Time Out tip: Dining with small children? Take your brood to brunch for Eating House’s signature Cap'n Crunch pancakes, dirt cups and Tang—which grownups can order to flavor their mimosa. Heads-up: Once a year, Eating House features a special, eight-course 4/20 menu for just $42.
Matthew Kuscher’s neighborhood burger joint is popular with people and canines alike (yep, they’ve got a special dog menu, too). Its selection of grass-feed beef burgers runs the gamut from traditional to only-in-Miami, like the famous Cuban frita burger and Juan’s Fidy-Fidy—a decadent patty made from 50 percent Florida beef and 50 percent Florida bacon. Brew-loving Kuscher has also made sure to stock an assortment of local beers.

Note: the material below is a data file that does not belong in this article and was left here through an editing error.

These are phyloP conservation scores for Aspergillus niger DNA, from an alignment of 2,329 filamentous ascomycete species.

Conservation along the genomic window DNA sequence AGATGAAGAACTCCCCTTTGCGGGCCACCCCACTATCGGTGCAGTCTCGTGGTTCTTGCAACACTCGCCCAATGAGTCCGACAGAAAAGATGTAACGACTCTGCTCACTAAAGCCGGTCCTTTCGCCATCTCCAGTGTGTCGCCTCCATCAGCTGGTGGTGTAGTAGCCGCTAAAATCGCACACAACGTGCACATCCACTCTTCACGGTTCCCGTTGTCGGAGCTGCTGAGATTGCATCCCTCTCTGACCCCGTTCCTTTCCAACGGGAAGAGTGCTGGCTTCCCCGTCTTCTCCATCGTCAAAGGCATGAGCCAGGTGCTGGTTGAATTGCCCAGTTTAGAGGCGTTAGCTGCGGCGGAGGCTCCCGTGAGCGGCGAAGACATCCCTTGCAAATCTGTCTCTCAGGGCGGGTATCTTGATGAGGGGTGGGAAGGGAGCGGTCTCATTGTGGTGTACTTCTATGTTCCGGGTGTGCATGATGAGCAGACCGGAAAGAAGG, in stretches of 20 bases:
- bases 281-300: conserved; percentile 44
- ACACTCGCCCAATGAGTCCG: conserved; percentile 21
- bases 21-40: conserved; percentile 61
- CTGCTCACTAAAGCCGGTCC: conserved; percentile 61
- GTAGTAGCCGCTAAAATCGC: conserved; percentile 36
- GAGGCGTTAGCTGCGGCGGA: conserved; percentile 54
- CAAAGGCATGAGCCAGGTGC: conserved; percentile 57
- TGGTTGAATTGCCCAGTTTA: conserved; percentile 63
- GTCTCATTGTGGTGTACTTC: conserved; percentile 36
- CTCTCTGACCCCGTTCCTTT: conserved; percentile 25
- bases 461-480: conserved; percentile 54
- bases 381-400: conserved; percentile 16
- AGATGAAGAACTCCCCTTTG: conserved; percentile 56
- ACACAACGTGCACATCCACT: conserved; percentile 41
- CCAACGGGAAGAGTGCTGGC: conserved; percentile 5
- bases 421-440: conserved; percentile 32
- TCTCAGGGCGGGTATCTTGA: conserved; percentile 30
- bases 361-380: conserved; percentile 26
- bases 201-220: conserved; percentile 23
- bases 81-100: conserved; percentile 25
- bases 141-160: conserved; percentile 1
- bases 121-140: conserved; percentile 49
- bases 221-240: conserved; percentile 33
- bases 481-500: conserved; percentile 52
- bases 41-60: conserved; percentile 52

Time Out tip: Coconut Grove residents who show either a Code 33 card or their driver license with a 33133 zip code get their second beer or glass of wine free Monday through Thursday. As for the phone booth inside the restaurant, it’s actually a secret entrance to the milk-shake bar next door.
Almost as famous locally as its palatial namesake is in France, Versailles is a kitschy Cuban diner with wall-to-wall mirrors, a constant buzz and an unabridged menu featuring every dish ever cataloged as Cuban. Besides cafecito, the most iconic item on the menu is easily the Cubano.
Time Out tip: There’s never not a line at the cafecito window near the restaurant’s main entrance. For a quick Cuban coffee and pastelito, head next door to the bakery. It serves a wider selection of baked goods and has a small seating area for a proper colada break.